People are libertarian for one of two reasons. Either they believe that any government activity going beyond libertarian ideals is immoral, or they simply believe that libertarianism works as a practical model. I believe in libertarianism as a practical model. You will never hear me say, “Taxation is theft,” but you will hear me say that tax policy should be set to raise as much revenue for government as humanly possible, over the long term. From a practical perspective, the Laffer Curve says that this maximum-earning point is lower than most people think.
We need taxation to earn as much revenue as possible over the long term, and that means economic growth is important. Those who say that government drives growth are referring to Keynes’ belief in a multiplier effect from government spending. I agree with the multiplier effect myself. Keynes was right – when government spends money into the economy, it goes into the hands of those who receive it, who then either invest it or spend it, making it available for others to either invest or spend it. Each dollar is spent multiple times, creating a multiplier effect.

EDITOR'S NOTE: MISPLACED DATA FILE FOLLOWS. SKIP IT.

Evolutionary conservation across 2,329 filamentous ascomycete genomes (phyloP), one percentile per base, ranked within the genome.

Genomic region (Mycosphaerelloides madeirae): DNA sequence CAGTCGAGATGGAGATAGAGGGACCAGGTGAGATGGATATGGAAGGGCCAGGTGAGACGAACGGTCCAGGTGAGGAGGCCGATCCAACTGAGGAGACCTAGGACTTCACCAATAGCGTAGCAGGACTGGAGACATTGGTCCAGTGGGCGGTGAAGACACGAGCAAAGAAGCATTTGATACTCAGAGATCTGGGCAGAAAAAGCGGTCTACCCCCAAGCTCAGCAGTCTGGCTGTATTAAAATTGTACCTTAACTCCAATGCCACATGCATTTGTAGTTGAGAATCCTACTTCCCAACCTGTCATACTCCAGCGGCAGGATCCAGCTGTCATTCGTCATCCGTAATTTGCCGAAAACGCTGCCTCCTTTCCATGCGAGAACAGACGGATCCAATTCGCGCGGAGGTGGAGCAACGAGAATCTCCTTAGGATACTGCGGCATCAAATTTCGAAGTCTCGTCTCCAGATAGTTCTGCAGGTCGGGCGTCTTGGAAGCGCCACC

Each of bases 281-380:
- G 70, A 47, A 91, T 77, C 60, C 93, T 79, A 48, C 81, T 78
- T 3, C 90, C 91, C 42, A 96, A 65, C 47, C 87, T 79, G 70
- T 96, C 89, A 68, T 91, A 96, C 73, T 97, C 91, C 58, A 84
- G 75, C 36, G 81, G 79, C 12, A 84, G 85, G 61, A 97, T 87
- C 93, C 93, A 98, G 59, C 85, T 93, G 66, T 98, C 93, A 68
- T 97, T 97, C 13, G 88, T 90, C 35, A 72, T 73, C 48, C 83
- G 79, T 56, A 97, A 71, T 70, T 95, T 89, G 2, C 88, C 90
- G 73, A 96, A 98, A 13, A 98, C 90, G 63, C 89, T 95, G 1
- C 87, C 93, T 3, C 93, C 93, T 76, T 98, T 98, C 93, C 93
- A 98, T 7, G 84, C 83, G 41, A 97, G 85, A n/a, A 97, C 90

What Keynes left out is that money spent in the private parts of the economy also has a multiplier effect, and that the multiplier effect of money spent in the private economy is greater than the multiplier effect of money spent by government. Having government take money out of private hands to spend it publically reduces the multiplier effect overall. The economy grows faster when a greater percent of money is spent privately, and a lesser percent of money is spent publicly, than today. Growth compounds, so this is an important factor in terms of long-term tax revenues. To see just how important this effect is, read Austerity Works, which presents a very positive view of a low-tax future, based solely on the effect of economic growth.
Note too that money left in offshore accounts is not spent in the US economy, and does not contribute to economic growth. High tax rates are a double-whammy.